13. To expand on this, the "way of life" of a dictatorship which harms and threatens both its own citizens and other nations is not a "way of life" which has a right to exist. Therefore, we gain no moral obligation from removing it. A dictatorship is, in many senses - illegitimate. Once you understand just how deeply that concept goes, I think the rest may fall into place for you.
  14. Not so. Upon toppling a dictatorship we have no moral obligation to do anything besides to say to them in no uncertain terms: "don't do it again, or the bombs will fall on you." The idea that we must stick around and help them is altruism and nation-building, an entirely separate concept from the invasion itself.
  15. In essence, if you hold the premise that your own self-interest is what determines morality, then you first establish that you have the right to life and therefore to your mind and to be free from the initiation of force, etc. At that point it would be the height of unreason and hypocrisy to apply a double standard to yourself and others. If you have the right to your life, and this right is derived from your nature, then logically they enjoy the same right. To establish your own rights, then you must simultaneously establish theirs. And since morality is based on the recognition of reality, then trying to lie to yourself and hold a double standard is immoral. All these things are tied together, as are the other arguments presented here about living in a civilized society, the benefits of cooperation, and the arguments against the prudent predator presented elsewhere. So while I'm addressing your point with the above, do please bear in mind that it isn't simply this, but all of the other arguments as well. The initiation of force is wrong on many, many levels.
  16. What specifically did you think wasn't the right decision? The removal of Saddam, his government, and their weapons which they were shooting at us and threatening us and our allies with, or the actions after that where we stuck around and attempted "nation building?" Because if you mean the latter I don't think anyone here is arguing against you on that.
  17. I read the PopSci print article last year. They are already up and running in several cities, producing profits. Very cool stuff. What I found interesting is that the cost to dispose of garbage via landfill is actually a bit cheaper in most places than to use the plasma incinerator. Only a select few cities which have long distance shipping routes, such as New York City, actually need this. So far from the "garbage crisis" nonsense that the greens foster on us, we were very very far from garbage even being a problem at all, much less a crisis. Now, with the use of this invention, it can basically never become a problem. Take that, you Neo-Malthusian idiots.
  18. It did in fact require the 16th Amendment, and was by no means uncontroversial. Also, the founding principles were by no means solid and 100% - we did in fact fight a civil war over the fact that political problems prevented their full implementation from the get-go. But the point in speaking of the American Founding Philosophy is to speak of the intended theme and purpose of this country's founding, rather than any concrete flaws in its implementation. Once you've identified the principle of this country's founding - individual rights - it's not hard to see which parts of that founding were in following that principle and which were (most lamentably!) departing from it.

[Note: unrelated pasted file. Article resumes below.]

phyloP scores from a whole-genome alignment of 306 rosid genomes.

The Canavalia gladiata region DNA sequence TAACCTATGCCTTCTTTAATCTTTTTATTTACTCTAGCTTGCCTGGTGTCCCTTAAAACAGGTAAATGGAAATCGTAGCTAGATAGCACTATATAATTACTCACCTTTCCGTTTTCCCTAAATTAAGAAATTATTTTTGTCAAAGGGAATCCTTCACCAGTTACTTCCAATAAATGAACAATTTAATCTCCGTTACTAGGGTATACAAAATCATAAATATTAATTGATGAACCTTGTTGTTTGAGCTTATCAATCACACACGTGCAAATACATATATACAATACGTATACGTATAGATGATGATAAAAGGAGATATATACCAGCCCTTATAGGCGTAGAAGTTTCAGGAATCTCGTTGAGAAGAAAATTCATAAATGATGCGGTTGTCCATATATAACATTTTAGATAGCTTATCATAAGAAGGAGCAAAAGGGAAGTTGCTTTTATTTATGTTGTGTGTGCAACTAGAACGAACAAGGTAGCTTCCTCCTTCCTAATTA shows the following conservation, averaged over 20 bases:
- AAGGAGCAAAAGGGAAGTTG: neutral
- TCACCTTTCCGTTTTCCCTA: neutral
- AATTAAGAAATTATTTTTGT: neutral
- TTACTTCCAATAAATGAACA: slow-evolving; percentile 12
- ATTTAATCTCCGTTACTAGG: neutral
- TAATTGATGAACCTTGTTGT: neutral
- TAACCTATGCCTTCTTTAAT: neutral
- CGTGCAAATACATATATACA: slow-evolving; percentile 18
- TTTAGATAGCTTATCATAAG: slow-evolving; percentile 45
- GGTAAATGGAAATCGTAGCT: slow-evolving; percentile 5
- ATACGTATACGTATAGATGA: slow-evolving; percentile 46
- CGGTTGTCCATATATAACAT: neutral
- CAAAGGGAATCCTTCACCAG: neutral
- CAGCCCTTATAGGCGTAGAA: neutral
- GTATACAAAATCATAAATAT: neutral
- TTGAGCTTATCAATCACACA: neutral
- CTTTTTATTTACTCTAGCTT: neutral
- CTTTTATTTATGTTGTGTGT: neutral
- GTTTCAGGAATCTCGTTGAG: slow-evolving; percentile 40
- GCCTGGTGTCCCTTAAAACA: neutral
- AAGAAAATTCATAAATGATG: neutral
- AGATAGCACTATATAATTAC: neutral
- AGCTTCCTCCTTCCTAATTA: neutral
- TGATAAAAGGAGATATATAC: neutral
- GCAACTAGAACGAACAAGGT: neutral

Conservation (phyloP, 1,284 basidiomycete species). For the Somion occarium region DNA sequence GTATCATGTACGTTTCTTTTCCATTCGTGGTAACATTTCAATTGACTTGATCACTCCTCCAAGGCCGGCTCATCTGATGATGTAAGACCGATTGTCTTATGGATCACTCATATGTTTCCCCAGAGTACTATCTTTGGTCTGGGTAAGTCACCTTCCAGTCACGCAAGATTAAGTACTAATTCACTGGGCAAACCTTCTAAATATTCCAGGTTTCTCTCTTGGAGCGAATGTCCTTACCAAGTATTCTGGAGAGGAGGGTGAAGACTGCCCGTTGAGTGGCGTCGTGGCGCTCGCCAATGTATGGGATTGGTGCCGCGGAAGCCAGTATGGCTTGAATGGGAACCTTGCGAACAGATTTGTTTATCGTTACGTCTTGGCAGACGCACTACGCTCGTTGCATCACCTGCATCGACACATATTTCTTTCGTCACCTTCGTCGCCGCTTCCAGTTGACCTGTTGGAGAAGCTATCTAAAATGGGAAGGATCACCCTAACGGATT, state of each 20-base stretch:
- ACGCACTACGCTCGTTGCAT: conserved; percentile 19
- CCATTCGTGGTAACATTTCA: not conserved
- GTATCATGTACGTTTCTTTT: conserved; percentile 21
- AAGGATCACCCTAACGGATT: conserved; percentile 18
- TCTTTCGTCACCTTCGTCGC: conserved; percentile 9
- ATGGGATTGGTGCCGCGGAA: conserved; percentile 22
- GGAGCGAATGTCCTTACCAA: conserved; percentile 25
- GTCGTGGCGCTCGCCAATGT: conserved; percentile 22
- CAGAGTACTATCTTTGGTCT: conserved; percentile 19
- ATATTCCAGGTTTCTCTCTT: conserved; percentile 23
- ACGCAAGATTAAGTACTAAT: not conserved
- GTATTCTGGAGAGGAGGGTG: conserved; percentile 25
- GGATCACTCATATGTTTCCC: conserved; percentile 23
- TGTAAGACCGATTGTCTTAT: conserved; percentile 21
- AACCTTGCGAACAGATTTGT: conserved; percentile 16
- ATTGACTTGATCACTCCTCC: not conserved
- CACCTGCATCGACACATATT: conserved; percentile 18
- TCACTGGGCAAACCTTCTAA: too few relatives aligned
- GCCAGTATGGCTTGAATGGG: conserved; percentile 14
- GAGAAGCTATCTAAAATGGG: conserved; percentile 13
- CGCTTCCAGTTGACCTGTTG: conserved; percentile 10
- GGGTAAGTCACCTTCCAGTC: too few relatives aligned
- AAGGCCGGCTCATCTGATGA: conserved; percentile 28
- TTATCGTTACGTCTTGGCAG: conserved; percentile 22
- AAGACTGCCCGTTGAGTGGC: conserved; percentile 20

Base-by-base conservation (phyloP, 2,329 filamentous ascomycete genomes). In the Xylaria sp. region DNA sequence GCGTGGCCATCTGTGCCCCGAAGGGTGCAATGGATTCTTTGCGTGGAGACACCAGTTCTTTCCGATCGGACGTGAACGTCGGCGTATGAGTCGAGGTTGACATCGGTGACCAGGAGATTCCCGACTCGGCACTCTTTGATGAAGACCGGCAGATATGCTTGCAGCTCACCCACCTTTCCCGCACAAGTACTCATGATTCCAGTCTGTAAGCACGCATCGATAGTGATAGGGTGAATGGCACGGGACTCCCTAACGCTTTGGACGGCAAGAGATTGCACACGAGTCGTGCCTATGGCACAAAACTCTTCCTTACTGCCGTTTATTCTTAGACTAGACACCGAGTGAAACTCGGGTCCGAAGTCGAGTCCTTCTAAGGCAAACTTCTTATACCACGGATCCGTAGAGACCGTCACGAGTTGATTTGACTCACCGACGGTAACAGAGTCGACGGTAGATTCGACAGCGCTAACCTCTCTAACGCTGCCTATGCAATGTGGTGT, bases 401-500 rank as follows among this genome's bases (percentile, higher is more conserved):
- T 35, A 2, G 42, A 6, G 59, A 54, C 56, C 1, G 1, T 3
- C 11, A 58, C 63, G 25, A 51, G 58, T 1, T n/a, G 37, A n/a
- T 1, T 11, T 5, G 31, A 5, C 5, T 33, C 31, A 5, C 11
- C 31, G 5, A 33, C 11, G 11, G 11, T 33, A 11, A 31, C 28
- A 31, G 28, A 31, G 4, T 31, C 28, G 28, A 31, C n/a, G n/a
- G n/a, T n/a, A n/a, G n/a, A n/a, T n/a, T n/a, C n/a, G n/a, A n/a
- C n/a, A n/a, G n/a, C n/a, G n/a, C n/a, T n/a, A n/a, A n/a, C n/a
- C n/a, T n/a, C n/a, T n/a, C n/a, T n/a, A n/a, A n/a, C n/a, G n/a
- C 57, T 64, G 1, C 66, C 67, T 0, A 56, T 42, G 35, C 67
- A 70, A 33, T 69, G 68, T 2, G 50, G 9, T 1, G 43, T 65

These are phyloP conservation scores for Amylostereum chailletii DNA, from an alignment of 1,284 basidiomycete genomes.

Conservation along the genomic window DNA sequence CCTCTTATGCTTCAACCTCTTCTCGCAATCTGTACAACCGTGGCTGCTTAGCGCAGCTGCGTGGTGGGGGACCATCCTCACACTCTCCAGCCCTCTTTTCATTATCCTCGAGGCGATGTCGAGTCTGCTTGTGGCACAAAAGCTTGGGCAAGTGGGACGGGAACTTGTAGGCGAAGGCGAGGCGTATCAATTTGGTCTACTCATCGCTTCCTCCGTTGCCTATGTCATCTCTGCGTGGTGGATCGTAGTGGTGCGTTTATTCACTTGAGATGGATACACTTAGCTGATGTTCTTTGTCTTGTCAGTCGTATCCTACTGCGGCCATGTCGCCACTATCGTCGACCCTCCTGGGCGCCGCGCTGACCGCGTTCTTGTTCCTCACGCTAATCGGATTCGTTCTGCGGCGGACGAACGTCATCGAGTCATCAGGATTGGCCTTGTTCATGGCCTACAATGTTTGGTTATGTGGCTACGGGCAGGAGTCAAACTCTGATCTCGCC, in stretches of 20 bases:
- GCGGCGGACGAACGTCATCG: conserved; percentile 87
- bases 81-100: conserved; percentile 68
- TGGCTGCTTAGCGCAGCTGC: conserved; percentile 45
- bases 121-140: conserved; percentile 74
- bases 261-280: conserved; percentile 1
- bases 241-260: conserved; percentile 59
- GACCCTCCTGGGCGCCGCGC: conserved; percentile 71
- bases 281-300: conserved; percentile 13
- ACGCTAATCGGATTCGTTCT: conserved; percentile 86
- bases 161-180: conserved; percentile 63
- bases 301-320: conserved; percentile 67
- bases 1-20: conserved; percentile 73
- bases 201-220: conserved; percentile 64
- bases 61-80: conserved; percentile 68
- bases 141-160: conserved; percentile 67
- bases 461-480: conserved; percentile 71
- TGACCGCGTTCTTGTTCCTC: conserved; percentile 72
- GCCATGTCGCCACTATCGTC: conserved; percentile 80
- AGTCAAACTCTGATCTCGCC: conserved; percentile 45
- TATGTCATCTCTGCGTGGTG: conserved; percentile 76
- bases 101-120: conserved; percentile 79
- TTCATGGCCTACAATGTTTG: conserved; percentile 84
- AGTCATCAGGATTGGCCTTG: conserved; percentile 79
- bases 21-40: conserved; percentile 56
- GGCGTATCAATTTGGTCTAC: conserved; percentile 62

19. Yes, that's how I define "suburb" as well. I think he more had in mind the poor rural south of his upbringing. His view of "robustness," however, is quite the conventional view. It's probably reinforced by the fact that it's easy to see the economy of an urban area since it's all perceptually accessible just by looking ("Ooh! Buildings! People! Big, old things from grander times!"). To see how more spread out cityscapes are just as robust, you have to engage in some deeper consideration. Flib's a smart guy, though - so he could see it. Your average listener these days... well that's another story.
  20. I disagree, with my case being presented in the links I gave and perhaps more specifically in some of my later posts here, here, and here. But I do see that I've at least brought your attention to some things you hadn't previously considered so I'm glad for that at least.
  21. By "the rise of Environmentalism," do you mean prior to the 1970's?
  22. How is it a threat in the sense you're using that word? A threat to do what? Move the thread over to another forum where you can continue basically unhindered? I don't see what the big deal is. I've seen a lot of people react in a strong negative fashion to the idea of restricting a particular argument to the debate forum, but I would really like to know why. Because I can't see the cause for it. Sorry if this is off-topic.
  23. I see what you're saying there. To explain my point, then, I see that the government's "subsidy" of roads is inseparable from the fact that they grossly mismanage them to the point of doing net harm to cars, their producers, and their owners. Your original post was very much in the character that there were net subsidies going on - so much so that cities were build out instead of up, which you imply wouldn't happen without the net subsidy. And also so much so that you doubt that the UAW is a drain on the industry in the balance. So you were not just using the term as avoidance of the fallacy of division - you were actually stating that the auto industry was on the balance subsidized by the government's control of roads, rather than oppressed by it. Now perhaps you've changed your mind on that point, but that is the context of my original statement.